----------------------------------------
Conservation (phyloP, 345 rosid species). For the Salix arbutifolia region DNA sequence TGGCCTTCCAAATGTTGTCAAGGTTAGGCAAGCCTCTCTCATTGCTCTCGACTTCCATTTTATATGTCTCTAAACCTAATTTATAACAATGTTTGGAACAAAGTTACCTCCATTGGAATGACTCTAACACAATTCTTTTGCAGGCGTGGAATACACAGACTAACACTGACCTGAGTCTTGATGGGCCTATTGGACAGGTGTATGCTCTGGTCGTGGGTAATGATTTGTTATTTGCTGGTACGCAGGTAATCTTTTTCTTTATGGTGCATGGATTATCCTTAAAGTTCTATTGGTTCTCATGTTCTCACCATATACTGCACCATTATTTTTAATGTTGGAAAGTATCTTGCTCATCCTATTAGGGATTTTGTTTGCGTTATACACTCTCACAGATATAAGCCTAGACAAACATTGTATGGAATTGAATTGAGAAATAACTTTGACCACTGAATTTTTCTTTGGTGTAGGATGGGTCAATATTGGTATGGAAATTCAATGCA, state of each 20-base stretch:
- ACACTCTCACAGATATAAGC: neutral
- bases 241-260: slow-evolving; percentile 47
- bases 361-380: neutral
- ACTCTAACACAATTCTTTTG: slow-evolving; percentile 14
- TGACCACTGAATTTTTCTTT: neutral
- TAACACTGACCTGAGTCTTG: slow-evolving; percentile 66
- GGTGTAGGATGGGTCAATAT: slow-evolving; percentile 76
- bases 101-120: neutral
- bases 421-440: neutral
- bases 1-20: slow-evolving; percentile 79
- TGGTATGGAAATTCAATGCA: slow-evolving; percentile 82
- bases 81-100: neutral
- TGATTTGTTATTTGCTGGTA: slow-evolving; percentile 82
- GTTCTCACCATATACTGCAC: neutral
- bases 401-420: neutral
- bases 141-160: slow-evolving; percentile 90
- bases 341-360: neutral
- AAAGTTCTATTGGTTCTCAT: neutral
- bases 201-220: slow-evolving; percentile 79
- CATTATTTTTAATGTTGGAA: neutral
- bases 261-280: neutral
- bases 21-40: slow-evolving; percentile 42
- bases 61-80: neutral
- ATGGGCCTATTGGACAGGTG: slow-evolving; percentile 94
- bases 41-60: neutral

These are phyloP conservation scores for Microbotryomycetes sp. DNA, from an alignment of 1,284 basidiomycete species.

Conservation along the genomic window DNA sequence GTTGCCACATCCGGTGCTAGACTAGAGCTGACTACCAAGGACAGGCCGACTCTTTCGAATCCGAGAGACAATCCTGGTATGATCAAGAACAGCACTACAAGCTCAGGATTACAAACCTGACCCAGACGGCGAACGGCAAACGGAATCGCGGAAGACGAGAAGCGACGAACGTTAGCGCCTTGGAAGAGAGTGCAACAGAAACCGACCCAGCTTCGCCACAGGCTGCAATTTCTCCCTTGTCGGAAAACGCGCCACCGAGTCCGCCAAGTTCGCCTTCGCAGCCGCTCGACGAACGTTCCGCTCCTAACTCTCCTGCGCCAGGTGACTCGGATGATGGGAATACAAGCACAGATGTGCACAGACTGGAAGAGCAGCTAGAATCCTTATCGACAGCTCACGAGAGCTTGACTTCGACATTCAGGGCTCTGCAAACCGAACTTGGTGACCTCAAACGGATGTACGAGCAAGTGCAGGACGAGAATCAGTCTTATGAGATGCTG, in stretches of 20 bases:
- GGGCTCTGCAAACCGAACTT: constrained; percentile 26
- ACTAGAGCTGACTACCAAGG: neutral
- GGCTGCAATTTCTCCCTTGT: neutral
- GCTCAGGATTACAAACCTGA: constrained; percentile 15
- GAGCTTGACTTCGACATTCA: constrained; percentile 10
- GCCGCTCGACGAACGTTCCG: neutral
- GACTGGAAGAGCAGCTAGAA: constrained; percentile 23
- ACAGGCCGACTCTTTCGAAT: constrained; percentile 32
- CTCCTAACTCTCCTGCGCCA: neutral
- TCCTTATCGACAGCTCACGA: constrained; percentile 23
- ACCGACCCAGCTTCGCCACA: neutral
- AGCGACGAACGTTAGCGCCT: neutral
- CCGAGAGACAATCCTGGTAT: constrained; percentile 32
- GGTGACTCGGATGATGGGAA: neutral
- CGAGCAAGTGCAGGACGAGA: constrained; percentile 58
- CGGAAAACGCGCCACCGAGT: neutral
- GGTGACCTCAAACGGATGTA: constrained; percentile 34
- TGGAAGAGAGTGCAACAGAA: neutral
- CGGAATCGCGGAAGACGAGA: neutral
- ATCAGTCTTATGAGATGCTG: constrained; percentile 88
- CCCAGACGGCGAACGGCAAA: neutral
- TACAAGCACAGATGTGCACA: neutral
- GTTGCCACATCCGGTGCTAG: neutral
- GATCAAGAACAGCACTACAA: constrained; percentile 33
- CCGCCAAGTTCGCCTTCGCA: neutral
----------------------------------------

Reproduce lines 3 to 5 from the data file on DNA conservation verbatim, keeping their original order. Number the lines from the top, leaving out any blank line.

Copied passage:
- bases 241-260: slow-evolving; percentile 47
- bases 361-380: neutral
- ACTCTAACACAATTCTTTTG: slow-evolving; percentile 14